Of course, life’s not that simple and Laura Manivong’s tale is based in the grim reality of 1970s Indochinese politics.

You check out Escaping The Tiger by Laura Manivong on Amazon here.

Crescent Moon Over Laos by Mark Boyter

Our third entry on the list is a genuine travel tale! Mark Boyter was one of the first foreigners to visit Laos after it opened up following the strictest communist period. He’d been teaching English in Japan up to that point. Life in Laos would prove to be more challenging than he’d ever have believed.

The crescent moon of the title comes from a song by Glenn Chatten. It’s a touch on the affected side as books go but it’s one of the few accounts of the opening up era and as such, it’s a priceless insight into Laos.

You can check out Crescent Moon Over Laos by Mark Boyter on Amazon here.

Another Quiet American: Stories of life In Laos by Brett Dakin

It’s a much better book than the Mark Boyter work above but Brett Dakin was 10 years later to Laos when things were much settled and he seems to have missed the fact that The Quiet American by Graham Greene (a truly excellent novel and the film’s worth watching too) was set in Vietnam and not in Laos.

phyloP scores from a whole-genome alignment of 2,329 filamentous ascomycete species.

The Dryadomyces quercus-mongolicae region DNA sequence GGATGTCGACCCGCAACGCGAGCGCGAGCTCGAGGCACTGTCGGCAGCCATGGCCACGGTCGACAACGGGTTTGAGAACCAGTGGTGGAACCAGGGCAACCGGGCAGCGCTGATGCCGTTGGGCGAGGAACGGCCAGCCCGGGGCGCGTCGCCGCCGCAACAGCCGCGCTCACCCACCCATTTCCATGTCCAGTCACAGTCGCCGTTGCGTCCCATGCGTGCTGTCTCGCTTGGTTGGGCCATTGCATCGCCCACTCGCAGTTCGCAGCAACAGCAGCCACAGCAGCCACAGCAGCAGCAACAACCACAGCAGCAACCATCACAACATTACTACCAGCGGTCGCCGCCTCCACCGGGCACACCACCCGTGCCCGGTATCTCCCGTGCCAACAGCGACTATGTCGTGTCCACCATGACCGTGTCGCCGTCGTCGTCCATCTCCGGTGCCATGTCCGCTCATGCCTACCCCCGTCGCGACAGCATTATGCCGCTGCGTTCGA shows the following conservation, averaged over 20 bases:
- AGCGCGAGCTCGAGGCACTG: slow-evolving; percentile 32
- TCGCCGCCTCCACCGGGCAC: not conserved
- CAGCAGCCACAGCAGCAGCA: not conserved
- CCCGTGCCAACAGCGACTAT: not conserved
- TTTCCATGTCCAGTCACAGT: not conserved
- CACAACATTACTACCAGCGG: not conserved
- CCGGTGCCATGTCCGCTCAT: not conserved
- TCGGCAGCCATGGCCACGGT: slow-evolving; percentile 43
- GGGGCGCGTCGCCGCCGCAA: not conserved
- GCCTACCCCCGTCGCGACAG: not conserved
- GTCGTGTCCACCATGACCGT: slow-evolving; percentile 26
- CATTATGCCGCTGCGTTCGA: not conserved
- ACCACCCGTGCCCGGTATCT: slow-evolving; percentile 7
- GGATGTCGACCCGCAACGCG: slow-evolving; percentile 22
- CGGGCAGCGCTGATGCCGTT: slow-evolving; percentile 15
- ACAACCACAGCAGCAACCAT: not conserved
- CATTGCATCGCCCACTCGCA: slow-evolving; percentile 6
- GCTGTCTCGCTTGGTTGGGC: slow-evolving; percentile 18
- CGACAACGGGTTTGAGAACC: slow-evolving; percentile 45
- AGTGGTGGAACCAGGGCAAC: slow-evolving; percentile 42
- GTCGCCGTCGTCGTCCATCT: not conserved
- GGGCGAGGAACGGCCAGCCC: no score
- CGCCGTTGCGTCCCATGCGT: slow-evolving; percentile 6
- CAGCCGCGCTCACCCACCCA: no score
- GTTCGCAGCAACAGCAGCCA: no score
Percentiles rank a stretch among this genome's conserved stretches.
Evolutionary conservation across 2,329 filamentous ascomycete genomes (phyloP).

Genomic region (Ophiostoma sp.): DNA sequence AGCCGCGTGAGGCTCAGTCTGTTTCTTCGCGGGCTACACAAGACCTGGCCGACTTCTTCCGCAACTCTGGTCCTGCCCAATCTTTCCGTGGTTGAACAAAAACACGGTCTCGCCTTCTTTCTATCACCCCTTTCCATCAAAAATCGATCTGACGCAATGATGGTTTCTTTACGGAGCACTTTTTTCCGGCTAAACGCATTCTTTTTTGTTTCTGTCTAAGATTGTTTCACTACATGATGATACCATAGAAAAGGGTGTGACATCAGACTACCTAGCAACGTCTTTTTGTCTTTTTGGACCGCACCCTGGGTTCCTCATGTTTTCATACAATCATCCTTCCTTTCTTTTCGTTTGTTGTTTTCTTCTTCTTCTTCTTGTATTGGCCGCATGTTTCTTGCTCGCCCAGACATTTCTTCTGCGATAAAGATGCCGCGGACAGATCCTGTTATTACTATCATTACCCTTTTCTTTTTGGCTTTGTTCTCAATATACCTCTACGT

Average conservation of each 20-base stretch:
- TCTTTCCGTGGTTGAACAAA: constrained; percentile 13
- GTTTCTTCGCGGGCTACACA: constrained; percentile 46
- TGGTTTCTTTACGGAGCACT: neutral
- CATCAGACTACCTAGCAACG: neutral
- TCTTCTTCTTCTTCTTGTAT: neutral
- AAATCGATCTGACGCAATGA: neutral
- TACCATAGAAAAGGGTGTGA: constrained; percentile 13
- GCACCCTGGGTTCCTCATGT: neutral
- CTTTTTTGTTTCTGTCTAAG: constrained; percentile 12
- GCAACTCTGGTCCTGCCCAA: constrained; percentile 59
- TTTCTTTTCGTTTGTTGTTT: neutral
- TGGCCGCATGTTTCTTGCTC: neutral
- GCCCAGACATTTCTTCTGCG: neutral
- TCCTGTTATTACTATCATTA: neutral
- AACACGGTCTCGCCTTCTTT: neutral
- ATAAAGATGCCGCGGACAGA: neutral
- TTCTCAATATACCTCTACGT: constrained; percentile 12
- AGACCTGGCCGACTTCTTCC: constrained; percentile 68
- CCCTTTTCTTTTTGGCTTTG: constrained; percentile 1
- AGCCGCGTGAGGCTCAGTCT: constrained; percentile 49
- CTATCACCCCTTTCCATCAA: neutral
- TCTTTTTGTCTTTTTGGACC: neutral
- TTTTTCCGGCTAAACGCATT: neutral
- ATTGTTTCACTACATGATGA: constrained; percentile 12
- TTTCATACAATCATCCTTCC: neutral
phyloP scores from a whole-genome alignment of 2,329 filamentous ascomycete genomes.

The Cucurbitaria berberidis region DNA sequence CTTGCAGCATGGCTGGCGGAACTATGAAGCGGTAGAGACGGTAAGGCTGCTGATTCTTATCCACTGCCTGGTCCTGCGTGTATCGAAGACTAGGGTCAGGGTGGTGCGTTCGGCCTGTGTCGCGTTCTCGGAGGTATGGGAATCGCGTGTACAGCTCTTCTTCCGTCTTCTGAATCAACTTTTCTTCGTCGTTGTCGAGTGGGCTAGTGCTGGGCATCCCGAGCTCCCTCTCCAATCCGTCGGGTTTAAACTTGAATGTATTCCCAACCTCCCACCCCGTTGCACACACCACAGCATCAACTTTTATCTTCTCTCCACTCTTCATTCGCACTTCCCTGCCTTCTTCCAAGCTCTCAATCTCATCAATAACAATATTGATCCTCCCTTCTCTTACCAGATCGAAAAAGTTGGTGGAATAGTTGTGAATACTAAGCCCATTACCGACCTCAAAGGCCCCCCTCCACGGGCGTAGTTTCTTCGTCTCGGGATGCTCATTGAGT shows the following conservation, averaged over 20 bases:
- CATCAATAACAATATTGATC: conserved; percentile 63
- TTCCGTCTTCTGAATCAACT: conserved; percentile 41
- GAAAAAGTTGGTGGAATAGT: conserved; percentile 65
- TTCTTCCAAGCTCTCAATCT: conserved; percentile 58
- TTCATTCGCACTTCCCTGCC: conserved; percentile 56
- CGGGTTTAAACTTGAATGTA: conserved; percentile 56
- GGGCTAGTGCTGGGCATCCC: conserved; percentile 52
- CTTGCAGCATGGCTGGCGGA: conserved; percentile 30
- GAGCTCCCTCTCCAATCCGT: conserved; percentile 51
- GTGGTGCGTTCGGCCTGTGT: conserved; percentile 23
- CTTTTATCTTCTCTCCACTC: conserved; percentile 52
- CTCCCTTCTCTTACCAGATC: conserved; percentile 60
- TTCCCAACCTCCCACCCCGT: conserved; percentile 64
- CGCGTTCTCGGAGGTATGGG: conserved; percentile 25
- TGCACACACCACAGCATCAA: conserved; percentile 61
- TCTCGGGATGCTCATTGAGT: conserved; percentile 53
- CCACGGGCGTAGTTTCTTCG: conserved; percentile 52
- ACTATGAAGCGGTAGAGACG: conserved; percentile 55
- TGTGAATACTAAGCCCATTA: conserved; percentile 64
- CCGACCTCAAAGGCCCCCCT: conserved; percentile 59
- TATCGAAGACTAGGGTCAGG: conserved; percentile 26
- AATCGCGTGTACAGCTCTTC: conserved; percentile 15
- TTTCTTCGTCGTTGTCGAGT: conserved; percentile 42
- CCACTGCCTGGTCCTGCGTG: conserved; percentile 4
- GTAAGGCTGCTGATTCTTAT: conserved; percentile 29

This doesn’t stop the story of this Princeton grad’s arrival and 2 years in Laos from being well told and genuinely interesting. Dakin appears to have a very strong affection for the people he encountered on his journey.

You can check out Another Quiet American: Stories of life In Laos by Brett Dakin on Amazon here.

Love Began in Laos: The Story of an Extraordinary Life by Penelope Khounta

This isn’t a dreadful book, but it is designed to appeal to a fairly narrow field of readers. Penelope Khounta was a middle-class American until she fell in love with and married a Laos man on a visit to Laos.